Med Terms – Chapter 15

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Which structure supports and connects the cells of the nervous system?
Neuroglia

Which protective mechanism blocks chemicals from entering brain tissue?
Blood-brain barrier

The anterior root of the spinal cord is composed of:
motor fibers

The unmyelinated spaces between adjacent segments of myelin sheath are called:
Nodes of Ranvier

Which structure is located outside the cranium?
Anterior root

Fight-or-flight situations are dominated by the:
sympathetic nervous system

Nerves that conduct impulses toward the brain or spinal cord are called:
Afferent

Chemicals that facilitate movement of impulses at synapses are called:
neurotransmitters

Which structure joins the two hemispheres of the brain?
Corpus callosum

All functions of the cerebellum are concerned with:
Movement

The central nervous system is composed of the:
brain and spinal cord

The small space between neurons is called the:
synapse

The protective coverings of the brain and spinal cord are called the:
meninges

Which neuroglial cell possesses phagocytic properties?
Microglia

The thalamus is a structure of the:
diencephalon

The combining form (CF) lex/o means:
word, phrase

The CF mening/o means:
meninges (membranes covering brain and spinal cord)

The CF myel/o means:
bone marrow, spinal cord

The CF cerebr/o means:
cerebrum

The CF gli/o means
glue; neuroglial tissue

The CF ton/o means:
tension

The CF thec/o means:
sheath (referring to the meninges)

The suffix -esthesia means:
feeling

The suffix -kinesia means:
movement

The suffix -lepsy means:
seizure

The suffix -plegia means:
paralysis

The suffix -asthenia means:
weakness, debility

The prefix para- means:
near, beside, beyond

The prefix syn- means:
union, together, joined

The prefix uni- means:
one

An injury resulting from impact with an object is called:
concussion

Chronic, recurring seizures are called:
epilepsies

Which mental disorder is characterized by extreme withdrawal and abnormal absorption in fantasy?
Autism

Which life-threatening emergency involves the whole cortex?
Status epilepticus

Which acute infectious disease in adults is caused by the same organism responsible for chicken pox in children?
Herpes zoster

The term pachymeningitis refers to inflammation of the:
dura mater only

An abnormal activity or a lack of response to normal stimuli is called:
lethargy

Brain lesions associated with Alzheimer disease are called:
plaques

Another term for stroke is:
cerbrovascular accident

The term syncope means:
fainting

Which cognitive deficit includes memory impairment?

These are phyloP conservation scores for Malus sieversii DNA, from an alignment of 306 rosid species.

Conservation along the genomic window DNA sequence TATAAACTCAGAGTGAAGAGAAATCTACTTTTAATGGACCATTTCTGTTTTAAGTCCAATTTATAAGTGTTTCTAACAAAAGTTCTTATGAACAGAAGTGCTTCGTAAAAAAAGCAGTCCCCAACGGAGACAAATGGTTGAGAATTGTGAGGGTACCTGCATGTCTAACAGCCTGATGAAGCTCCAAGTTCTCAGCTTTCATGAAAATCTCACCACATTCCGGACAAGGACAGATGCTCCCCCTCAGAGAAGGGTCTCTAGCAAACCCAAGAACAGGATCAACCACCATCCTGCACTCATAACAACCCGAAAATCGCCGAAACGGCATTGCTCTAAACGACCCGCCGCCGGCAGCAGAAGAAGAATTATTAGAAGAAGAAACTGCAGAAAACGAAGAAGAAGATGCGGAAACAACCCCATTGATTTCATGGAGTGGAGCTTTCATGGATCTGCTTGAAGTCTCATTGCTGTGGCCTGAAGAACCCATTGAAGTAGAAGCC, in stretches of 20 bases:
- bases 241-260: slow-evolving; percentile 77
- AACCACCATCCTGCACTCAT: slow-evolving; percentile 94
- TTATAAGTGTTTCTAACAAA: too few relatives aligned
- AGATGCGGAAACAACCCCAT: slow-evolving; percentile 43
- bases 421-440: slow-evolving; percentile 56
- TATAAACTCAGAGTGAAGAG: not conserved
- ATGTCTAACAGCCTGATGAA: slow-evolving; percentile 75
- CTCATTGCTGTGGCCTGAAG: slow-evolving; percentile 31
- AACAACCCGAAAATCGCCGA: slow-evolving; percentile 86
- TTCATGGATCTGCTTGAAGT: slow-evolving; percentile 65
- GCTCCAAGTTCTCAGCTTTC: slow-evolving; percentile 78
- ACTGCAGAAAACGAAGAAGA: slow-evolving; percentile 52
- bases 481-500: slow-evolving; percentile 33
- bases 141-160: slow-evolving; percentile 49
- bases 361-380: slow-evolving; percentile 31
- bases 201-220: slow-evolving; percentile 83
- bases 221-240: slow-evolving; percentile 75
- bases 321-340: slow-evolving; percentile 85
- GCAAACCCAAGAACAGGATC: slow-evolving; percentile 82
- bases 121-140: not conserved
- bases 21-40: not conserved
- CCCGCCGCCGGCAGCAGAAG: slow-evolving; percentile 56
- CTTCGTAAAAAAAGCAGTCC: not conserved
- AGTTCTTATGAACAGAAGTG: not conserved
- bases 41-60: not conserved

Dementia

Inflammation of a nerve root associated with the spinal column is called:
radiculopathy

The results of a stroke would most likely affect:
either the left or right side of the body

Which disorder is associated with demyelination?
Multiple sclerosis

Pain in one part of the body resulting from injury in another part is called:
Synalgia

Poor muscle coordination, especially with voluntary movements, is called:
ataxia

A sudden, uncontrollable urge to sleep at an inappropriate time is called:
narcolepsy

A difficulty with reading or an inability to read is called:
dyslexia

Pain radiating down the leg due to nerve compression is called:
Sciatica

Which sensory phenomenon acts as a warning signal of an imminent seizure?
Aura

Which mental disorder is characterized by unusual shifts in mood, emotion, energy, and the ability to function?
Bipolar disorder

Swelling of the optic disc due to increased intracranial pressure is called:
Papilledema

A sudden and violent contraction of one or more voluntary muscles is called a(n):
convulsion

An inherited disease of the CNS with involuntary movements, speech disturbances, and mental deterioration is called:
Huntington chorea

The most severe form of spina bifida, in which the spinal cord and meninges protrude through the spine, is called:
myelomeningocele

Which imaging technique produces colors to indicate the degree of metabolism or blood flow in the brain?
Positron emission tomography

A circular opening cut into the skull to reveal brain tissue and decrease intracranial pressure is called a:
trephination

Which medical procedure records electrical activity of the brain?
Electroencephalography

Which test measures the speed at which impulses travel through a nerve?
nerve conduction velocity

Which technique destroys tissue using extreme cold?
Cryosurgery

A surgical treatment for intractable pain, involuntary movements, tremors, or emotional disturbances is called:
thalamotomy

Which diagnostic procedure produces high-resolution, three-dimensional vascular images of blood vessels?
Computed tomography angiography

Which diagnostic procedure is used to pinpoint the specific location where seizures originate?
Magnetic source imaging

Which imaging procedure uses radiopharmaceuticals to diagnose such disorders as schizophrenia, brain tumors, and epilepsy?